Research Paper Advance Articles
Tumor-associated macrophage polarization promotes the progression of esophageal carcinoma
- 1 Department of Pathology and Key Laboratory for Xinjiang Endemic and Ethnic Diseases (Ministry of Education), Department of Pathology, The First Affiliated Hospital, Shihezi University School of Medicine, Xinjiang 832000, China
- 2 Department of Pathology, Beijing Chaoyang Hospital, Capital Medical University, Beijing 100020, China
Received: July 17, 2020 Accepted: October 22, 2020 Published: December 15, 2020https://doi.org/10.18632/aging.202201
How to Cite
Copyright: © 2020 Yuan et al. This is an open access article distributed under the terms of the Creative Commons Attribution License (CC BY 3.0), which permits unrestricted use, distribution, and reproduction in any medium, provided the original author and source are credited.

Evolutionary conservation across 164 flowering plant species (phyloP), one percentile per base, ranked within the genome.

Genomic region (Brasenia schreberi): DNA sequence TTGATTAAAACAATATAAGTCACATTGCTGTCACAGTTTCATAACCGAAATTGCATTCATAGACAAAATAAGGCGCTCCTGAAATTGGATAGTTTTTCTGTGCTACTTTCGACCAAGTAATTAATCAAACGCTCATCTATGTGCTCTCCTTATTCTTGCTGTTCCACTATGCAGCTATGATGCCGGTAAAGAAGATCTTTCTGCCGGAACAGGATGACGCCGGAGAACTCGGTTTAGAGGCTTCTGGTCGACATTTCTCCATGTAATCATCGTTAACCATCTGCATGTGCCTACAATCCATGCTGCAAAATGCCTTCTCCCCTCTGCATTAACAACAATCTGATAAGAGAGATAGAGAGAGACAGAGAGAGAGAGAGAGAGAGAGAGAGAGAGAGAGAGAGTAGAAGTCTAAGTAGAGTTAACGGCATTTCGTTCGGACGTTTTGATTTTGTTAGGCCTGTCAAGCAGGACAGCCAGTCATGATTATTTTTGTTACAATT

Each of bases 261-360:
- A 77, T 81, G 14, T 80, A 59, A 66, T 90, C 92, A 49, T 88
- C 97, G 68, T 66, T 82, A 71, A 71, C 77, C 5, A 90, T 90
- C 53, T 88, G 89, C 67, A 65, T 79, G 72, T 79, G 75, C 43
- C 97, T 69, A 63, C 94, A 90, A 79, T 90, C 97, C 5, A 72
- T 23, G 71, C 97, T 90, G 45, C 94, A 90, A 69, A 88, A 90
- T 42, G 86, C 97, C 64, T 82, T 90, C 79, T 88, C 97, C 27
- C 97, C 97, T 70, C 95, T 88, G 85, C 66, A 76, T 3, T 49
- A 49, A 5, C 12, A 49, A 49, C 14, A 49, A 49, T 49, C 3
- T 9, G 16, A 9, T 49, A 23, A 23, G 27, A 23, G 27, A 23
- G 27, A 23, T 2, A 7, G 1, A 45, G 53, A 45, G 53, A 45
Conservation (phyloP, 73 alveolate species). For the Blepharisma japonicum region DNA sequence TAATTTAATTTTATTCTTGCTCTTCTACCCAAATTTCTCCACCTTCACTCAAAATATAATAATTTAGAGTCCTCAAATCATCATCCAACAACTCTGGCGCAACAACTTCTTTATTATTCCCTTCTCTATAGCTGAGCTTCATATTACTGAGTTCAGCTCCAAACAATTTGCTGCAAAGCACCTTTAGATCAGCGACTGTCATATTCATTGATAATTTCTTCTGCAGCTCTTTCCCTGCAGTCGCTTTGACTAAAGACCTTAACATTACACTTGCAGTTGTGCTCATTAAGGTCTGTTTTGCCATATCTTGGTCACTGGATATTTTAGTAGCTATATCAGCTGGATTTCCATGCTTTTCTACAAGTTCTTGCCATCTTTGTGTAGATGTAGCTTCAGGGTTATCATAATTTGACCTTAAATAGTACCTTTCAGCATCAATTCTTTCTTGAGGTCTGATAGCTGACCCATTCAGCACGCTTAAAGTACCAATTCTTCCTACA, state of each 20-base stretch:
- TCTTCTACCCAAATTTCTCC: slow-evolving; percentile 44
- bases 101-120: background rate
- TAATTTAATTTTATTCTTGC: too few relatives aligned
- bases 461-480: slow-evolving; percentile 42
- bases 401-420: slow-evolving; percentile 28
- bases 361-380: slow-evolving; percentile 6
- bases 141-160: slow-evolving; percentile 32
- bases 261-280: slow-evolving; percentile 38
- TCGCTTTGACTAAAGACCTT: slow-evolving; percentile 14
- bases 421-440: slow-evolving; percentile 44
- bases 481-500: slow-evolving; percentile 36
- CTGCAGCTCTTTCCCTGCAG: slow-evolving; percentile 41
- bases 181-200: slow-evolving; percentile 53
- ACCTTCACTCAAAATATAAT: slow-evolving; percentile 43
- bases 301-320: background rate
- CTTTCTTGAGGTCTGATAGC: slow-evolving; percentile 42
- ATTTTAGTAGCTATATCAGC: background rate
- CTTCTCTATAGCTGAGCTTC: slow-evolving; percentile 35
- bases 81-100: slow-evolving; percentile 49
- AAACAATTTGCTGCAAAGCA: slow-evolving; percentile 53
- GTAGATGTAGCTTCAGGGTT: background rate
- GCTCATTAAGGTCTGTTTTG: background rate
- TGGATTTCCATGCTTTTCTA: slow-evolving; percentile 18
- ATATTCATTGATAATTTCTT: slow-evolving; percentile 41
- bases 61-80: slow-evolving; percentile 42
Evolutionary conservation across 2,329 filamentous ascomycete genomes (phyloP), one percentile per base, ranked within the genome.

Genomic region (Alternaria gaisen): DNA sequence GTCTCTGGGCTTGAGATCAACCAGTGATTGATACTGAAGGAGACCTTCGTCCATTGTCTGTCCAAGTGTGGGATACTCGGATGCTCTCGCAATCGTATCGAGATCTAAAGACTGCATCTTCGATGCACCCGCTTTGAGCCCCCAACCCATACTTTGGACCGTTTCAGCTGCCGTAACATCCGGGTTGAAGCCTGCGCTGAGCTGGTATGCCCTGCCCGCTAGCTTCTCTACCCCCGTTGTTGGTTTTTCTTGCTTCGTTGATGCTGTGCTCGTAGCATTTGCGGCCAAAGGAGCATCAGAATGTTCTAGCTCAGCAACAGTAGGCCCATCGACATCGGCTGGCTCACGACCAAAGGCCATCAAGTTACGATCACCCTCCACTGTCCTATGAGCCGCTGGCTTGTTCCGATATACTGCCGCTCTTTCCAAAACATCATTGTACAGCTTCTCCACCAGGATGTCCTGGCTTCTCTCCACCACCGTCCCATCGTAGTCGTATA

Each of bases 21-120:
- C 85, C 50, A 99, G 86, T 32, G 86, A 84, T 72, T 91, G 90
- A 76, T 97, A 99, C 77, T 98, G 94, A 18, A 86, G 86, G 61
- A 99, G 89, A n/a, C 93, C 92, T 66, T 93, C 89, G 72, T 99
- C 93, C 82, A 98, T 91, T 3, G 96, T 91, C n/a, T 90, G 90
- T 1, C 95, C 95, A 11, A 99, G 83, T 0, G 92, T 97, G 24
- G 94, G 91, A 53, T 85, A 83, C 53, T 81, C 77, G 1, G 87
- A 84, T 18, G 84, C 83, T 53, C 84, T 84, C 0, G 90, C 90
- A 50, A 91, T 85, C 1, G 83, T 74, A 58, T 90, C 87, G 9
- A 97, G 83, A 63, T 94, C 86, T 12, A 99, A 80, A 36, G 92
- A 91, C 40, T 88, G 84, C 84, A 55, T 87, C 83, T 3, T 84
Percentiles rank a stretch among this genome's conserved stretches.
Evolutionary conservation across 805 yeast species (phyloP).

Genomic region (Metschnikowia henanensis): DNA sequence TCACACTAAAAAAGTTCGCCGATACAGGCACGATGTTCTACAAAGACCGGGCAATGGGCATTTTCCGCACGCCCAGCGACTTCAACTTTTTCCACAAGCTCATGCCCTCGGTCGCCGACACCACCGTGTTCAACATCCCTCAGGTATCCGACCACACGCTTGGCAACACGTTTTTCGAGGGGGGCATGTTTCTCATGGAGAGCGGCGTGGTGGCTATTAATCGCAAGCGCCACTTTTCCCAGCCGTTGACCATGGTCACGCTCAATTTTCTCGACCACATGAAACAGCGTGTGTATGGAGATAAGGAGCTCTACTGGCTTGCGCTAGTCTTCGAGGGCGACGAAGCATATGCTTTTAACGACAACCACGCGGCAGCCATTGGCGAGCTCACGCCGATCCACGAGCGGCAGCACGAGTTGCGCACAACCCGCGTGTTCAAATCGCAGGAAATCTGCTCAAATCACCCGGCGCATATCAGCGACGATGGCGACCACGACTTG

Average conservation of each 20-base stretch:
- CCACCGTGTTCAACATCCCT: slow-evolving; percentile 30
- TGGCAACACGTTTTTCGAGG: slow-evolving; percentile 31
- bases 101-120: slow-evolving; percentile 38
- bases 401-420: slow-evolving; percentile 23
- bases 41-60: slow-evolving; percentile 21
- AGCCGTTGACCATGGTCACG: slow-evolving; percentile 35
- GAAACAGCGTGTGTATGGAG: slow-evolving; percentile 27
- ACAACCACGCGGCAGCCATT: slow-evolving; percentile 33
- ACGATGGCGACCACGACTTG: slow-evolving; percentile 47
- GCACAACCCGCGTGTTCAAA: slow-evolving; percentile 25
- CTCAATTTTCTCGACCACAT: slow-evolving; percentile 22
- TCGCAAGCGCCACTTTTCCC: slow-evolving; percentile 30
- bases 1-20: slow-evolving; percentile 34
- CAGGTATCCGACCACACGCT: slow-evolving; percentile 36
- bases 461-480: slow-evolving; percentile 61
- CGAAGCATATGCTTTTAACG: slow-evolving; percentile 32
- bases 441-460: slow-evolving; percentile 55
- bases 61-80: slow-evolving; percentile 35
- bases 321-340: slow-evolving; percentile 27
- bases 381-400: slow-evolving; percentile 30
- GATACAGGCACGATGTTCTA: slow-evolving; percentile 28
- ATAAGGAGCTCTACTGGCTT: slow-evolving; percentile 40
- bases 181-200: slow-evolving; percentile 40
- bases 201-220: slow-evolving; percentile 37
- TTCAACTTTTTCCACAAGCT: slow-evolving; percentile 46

The immune response facilitated by tumor-associated macrophages is a vital determinant of tumor progression. We identified differentially expressed genes between various macrophage phenotypes in the Gene Expression Omnibus, and used Kaplan-Meier Plotter to determine which of them altered the prognosis of esophageal carcinoma patients. Fibrinogen-like protein 2 (FGL2), an immunosuppressive factor in the tumor microenvironment of various cancers, was upregulated in M2 macrophages, and higher FGL2 expression was associated with poorer survival in esophageal carcinoma patients. Using the TIMER database, we found that FGL2 expression correlated positively with the levels of immune markers of infiltrating B cells, CD8+ T cells, CD4+ T cells, macrophages, neutrophils and dendritic cells in esophageal carcinoma samples. Correlation analyses in cBioPortal revealed that the mRNA levels of FGL2 correlated strongly with those of interleukin 10, matrix metalloproteinase 9, C-C motif chemokine ligand 5, T-cell immunoglobulin mucin 3, interleukin 13, vascular cell adhesion molecule 1, macrophage colony-stimulating factor and fibroblast growth factor 7 in esophageal carcinoma tissues. The same cytokines were upregulated when esophageal squamous cell carcinoma cells were co-cultured with M2-like tumor-associated macrophages. Thus, by secreting FGL2, M2-like tumor-associated macrophages may create an immunosuppressive tumor microenvironment that induces the occurrence and progression of esophageal carcinoma.